:cheers,

    Thomas
     
  11. hydin

    hydin Sr Member RPF PREMIUM MEMBER

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    sithlord, you pretty much nailed a good point of mine on the head.

    we, in the hobby, need to come up with a better word than "recast" for the PERMITTED CASTINGS made off an original or a replica.

    recast can be good, or bad.

    i can say "oh, wakal gave me permission to recast his mummy scarab so i can finish my book, my other one i bought from him got stepped on" and its ok.

    me taking said mold and selling hundreds of the lil buggers on ebay is NOT ok.

    there is a big bold diff between the two, one good and ok and accepted by the hobby, and one bad, not ok, and should be swatted down pretty quick.

    to take it with another example, if guntahkelah (sp? sorry man, dont remember anything past the G, normally shorten you to GK) had given me permission to recast his ranger medals to give to orphans at my next hospital visit, thats ok, and the pieces are recasts. its a good recast though.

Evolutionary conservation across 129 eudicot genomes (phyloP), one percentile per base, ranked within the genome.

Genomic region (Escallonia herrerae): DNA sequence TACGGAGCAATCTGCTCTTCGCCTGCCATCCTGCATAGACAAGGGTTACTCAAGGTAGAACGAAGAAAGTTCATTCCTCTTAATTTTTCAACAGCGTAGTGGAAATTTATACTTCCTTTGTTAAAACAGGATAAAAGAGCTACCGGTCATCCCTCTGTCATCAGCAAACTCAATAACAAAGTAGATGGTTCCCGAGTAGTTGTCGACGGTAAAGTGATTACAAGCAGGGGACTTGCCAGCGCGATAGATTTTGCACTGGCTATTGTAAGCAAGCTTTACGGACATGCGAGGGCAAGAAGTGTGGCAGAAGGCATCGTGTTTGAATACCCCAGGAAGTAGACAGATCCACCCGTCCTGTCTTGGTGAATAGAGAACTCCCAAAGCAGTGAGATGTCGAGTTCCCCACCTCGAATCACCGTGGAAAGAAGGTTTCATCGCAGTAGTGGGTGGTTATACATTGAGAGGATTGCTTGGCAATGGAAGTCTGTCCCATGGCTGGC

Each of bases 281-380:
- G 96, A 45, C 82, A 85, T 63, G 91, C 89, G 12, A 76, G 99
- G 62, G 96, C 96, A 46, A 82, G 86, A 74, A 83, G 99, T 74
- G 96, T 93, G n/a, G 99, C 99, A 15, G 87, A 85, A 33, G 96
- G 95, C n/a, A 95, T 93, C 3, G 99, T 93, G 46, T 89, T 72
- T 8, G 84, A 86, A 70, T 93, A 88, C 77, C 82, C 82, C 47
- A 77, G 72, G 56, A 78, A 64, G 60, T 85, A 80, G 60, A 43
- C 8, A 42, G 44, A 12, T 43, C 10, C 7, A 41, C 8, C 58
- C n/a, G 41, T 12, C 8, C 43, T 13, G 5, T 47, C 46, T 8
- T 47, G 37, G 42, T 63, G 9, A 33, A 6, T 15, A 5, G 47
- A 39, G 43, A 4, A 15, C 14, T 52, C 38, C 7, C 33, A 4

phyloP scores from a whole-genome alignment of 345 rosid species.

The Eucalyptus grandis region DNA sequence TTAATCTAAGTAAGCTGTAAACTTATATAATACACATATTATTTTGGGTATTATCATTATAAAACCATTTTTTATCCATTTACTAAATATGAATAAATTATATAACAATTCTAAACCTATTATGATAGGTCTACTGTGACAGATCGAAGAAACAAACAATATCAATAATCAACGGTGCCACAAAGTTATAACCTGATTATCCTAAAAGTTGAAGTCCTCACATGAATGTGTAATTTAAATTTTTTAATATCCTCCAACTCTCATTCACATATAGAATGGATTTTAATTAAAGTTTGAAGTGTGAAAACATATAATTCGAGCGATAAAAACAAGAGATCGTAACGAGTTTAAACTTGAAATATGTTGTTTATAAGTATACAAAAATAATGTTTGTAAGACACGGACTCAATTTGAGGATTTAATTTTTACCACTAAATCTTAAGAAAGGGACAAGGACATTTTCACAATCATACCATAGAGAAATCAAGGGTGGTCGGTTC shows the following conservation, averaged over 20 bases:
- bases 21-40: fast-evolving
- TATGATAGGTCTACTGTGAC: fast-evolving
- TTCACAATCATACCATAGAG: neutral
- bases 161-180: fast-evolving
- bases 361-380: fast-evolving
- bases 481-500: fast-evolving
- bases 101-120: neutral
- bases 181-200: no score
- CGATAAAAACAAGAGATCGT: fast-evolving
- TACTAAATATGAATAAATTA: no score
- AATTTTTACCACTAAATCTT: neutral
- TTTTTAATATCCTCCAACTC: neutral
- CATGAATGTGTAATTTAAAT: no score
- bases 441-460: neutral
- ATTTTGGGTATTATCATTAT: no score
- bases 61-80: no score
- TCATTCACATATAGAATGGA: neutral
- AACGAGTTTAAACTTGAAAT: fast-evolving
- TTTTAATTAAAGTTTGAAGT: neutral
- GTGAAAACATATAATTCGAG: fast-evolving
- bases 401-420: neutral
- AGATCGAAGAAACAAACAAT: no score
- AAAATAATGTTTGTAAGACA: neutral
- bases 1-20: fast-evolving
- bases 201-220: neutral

what happened to him, where some jackass just basically ripped off and copied his work rather blatantly is also recast material and is very very wrong.

    this general same term, and the "grey" area that it falls into, seem to me to be the biggest problem causes in the whole "recast" arena with newbies and us old dinosaurs.

    terrific post :)
    chris
     
  12. Noeland

    Noeland Sr Member

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    Lets not forget the gray area of board members purchasing screen used items, and producing recasts of stunt and hero props for sale.

    In some cases they are doing this with the permission and participation of the props creators. Other times, not.
     
  13. hydin

    hydin Sr Member RPF PREMIUM MEMBER

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    i think if its a studio (i.e. original movie) prop, its ok.

    mainly because... well, no ones making em cept the prop company for the movie, and by the time the movie is out, they arent making em for that anymore.